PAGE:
• A structural shift in Indian savings requires caution and prudence from bankers, necessitating a careful watch amidst favourable conditions. 

How Can the Indian Banking Sector be Fortified Moving Ahead? 

  • Building Big Banks: 
    • The Narasimham Committee Report (1991) underscored the importance of India having three or four prominent commercial banks with a presence both domestically and internationally, in addition to foreign banks.  
      • The second tier could include numerous mid-sized banks, including niche institutions, with a widespread presence across the economy.  
    • Consistent with these suggestions, the government has already consolidated certain PSBs and taken measures to establish entities like a Development Finance Institution (DFI) and a Bad Bank. 
  • Requirement for Differentiated Banks:  
    • While the universal banking approach has been commonly favoured, there is a demand for distinct banking entities to address the unique needs of diverse customers and borrowers.  
      • Essentially, these specialised banks would facilitate financial access in specific areas such as retail, agriculture, and MSMEs.  
    • Additionally, establishing proposed DFIs or niche banks as specialised entities would provide them with access to low-cost public deposits and enable improved asset-liability management. 
  • Blockchain Banking:  
    • Enhanced risk management can be achieved, and neo-banks have the opportunity to harness this technology for advancing digital financial inclusion and supporting the increased growth of an aspiring and emerging India. 
    • In the realm of Indian banking, the implementation of technologies such as Blockchain holds the potential to facilitate prudential supervision, making oversight and control over banks more streamlined. 
  • Addressing Moral Hazard:  
    • Until now, the occurrence of public sector banks failing has been infrequent, primarily due to the concealed sovereign guarantee, instilling greater trust in the public. Nevertheless, the ongoing privatisation of PSBs challenges this assurance.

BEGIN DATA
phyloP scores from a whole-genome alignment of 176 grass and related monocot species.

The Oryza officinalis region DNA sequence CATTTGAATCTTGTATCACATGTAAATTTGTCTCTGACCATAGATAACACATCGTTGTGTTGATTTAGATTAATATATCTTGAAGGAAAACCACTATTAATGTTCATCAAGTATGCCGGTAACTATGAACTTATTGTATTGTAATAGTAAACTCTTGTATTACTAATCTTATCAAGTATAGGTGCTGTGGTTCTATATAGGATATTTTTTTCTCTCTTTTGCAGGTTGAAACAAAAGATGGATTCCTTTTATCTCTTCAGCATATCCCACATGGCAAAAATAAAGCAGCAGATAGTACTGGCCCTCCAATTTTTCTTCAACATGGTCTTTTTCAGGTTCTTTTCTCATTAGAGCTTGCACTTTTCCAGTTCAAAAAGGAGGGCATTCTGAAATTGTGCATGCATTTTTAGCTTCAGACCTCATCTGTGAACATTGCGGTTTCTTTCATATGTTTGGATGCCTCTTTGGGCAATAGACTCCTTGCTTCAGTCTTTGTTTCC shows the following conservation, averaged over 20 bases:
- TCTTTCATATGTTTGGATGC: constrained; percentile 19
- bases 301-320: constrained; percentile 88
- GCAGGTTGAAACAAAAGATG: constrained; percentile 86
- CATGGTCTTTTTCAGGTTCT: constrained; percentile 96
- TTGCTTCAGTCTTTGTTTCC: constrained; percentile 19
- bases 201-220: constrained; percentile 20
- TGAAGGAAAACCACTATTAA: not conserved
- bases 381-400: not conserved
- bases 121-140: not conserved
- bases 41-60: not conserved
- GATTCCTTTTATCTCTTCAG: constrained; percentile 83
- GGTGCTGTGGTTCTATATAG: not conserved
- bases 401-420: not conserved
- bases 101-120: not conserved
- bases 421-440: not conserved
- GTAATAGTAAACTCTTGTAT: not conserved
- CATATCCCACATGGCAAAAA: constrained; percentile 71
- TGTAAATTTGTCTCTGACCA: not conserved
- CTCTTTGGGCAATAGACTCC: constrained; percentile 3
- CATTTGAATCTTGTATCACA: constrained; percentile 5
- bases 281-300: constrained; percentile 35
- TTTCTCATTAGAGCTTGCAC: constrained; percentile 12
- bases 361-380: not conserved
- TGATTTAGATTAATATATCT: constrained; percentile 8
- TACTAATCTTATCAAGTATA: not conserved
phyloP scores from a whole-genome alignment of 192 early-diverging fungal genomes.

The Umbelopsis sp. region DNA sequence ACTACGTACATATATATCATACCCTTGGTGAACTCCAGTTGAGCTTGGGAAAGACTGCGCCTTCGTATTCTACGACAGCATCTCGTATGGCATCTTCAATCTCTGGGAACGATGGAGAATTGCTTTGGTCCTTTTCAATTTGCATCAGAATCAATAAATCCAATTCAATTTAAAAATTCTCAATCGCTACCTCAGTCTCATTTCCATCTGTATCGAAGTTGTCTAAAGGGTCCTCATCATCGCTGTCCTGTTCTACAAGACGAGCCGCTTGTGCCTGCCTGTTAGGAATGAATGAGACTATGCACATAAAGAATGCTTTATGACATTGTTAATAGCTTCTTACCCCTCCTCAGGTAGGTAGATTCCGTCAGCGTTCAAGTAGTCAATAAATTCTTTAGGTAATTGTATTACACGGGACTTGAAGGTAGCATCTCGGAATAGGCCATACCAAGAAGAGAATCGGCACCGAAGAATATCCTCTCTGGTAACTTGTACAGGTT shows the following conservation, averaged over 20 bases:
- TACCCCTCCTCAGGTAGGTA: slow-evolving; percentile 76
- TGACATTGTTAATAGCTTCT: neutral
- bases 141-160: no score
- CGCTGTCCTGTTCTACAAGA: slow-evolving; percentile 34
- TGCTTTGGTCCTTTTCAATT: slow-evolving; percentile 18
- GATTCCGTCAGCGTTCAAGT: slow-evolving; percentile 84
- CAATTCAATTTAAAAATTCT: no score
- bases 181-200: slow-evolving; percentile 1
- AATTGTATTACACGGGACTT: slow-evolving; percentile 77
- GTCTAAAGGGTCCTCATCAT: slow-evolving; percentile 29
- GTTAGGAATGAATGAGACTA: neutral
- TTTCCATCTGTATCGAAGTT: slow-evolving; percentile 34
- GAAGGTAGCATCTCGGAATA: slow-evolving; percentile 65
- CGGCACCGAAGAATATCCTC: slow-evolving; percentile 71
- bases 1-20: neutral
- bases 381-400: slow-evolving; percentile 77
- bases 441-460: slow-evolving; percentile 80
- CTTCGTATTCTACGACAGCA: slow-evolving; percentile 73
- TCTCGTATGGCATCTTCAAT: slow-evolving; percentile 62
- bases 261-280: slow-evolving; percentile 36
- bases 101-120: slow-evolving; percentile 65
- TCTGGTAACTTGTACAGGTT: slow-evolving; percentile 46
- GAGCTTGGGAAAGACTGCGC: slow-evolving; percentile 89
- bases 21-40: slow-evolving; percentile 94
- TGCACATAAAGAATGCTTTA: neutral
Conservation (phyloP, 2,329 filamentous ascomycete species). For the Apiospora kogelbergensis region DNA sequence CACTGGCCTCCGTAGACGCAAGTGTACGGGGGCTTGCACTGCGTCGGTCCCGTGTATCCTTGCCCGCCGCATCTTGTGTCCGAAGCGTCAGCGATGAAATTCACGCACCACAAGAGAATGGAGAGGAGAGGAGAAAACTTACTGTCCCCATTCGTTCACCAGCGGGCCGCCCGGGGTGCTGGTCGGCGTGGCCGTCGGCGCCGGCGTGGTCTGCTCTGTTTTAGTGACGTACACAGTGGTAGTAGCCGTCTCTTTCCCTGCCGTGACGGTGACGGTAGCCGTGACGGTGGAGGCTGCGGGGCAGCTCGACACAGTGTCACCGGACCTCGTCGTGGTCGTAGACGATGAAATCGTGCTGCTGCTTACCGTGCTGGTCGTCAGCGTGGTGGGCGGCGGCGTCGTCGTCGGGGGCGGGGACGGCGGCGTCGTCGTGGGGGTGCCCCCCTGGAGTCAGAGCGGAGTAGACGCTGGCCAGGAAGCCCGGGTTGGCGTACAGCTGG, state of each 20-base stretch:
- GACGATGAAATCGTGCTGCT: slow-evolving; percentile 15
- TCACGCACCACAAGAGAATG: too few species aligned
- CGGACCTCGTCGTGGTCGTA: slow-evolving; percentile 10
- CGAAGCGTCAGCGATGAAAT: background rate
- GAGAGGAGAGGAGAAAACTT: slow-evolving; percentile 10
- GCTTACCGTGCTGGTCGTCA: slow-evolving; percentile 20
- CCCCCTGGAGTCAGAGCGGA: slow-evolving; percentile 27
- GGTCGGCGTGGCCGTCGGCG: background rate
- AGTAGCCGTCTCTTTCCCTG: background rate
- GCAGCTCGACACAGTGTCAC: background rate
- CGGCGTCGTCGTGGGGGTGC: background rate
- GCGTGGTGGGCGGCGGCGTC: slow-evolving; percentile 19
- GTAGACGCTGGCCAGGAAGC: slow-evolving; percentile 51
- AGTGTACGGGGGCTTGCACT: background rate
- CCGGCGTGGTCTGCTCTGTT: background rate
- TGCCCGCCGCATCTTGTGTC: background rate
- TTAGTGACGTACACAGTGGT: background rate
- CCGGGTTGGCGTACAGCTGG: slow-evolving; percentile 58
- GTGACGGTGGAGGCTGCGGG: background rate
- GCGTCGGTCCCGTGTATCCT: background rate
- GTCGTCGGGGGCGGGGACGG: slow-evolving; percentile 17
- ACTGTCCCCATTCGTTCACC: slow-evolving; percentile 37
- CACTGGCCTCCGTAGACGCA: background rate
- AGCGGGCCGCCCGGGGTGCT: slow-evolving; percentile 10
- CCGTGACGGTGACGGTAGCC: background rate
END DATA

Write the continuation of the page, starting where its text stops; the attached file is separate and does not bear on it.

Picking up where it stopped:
• Consequently, the upcoming wave of banking reforms should emphasise the necessity for increased individual deposit insurance and efficient orderly resolution mechanisms. This aims to reduce moral hazard and systemic risks, minimising the financial burden on the public treasury. 
  • ESG Integration:  
  • Enhancing Banking Institutions:  
    • To address vulnerabilities, the government should refine regulatory measures, enabling banks to develop diversified loan portfolios, instituting regulators for specific sectors, and granting increased authority to handle deliberate defaults effectively. 
  • Facilitating Corporate Bond Market Growth: 
    • In order to establish a responsive banking system in a dynamic real economy, there is a requirement to promote the growth of the corporate bond market, thereby transitioning away from a bank-centric economic model. 
  • Enhancing Risk Management Models: 
    • Develop and implement internal risk models tailored to individual States, similar to the Bank Exposure Risk Index, to assess potential risks associated with lending to State government entities and infrastructure projects. 
  • Addressing Changes in Liabilities: 
    • Recognize the changing nature of liabilities influenced by digitisation and evolving consumption trends. Develop strategies to adapt to shifts in retail deposits, especially in Tier 1 and 2 centres. 


While celebrating the current success of the banking sector, it is crucial to adopt a proactive and vigilant stance to navigate the complexities and uncertainties of the times we live in. 

Drishti Mains Question

Q. Despite the robust performance of the Indian Banking sector in the recent past, certain risk factors pose potential challenges. Elaborate and give suitable measures. (250 words) 

UPSC Civil Services Examination, Previous Year Question (PYQ) 


Q1. With reference to the Banks Board Bureau (BBB), which of the following statements are correct? (2022) 

  1. The Governor of RBI is the Chairman of BBB. 
  2. BBB recommends for the selection of heads for Public Sector Banks. 
  3. BBB helps the Public Sector Banks in developing strategies and capital raising plans.  

Select the correct answer using the code given below: 

(a) 1 and 2 only   
(b) 2 and 3 only 
(c) 1 and 3 only   
(d) 1, 2 and 3 

Ans: B 

Q2. Consider the following events: (2018) 

  1. The first democratically elected communist party government formed in a State in India. 
  2. India’s then largest bank, ‘Imperial Bank of India’, was renamed ‘State Bank of India’. 
  3. Air India was nationalised and became the national carrier. 
  4. Goa became a part of independent India. 

Which of the following is the correct chronological sequence of the above events? 

(a) 4 – 1 – 2 – 3   
(b) 3 – 2 – 1 – 4 
(c) 4 – 2 – 1 – 3   
(d) 3 – 1 – 2 – 4 

Ans: B 


Q. Pradhan Mantri Jan Dhan Yojana (PMJDY) is necessary for bringing unbanked to the institutional finance fold. Do you agree with this for the financial inclusion of the poorer section of the Indian society? Give arguments to justify your opinion. (2016)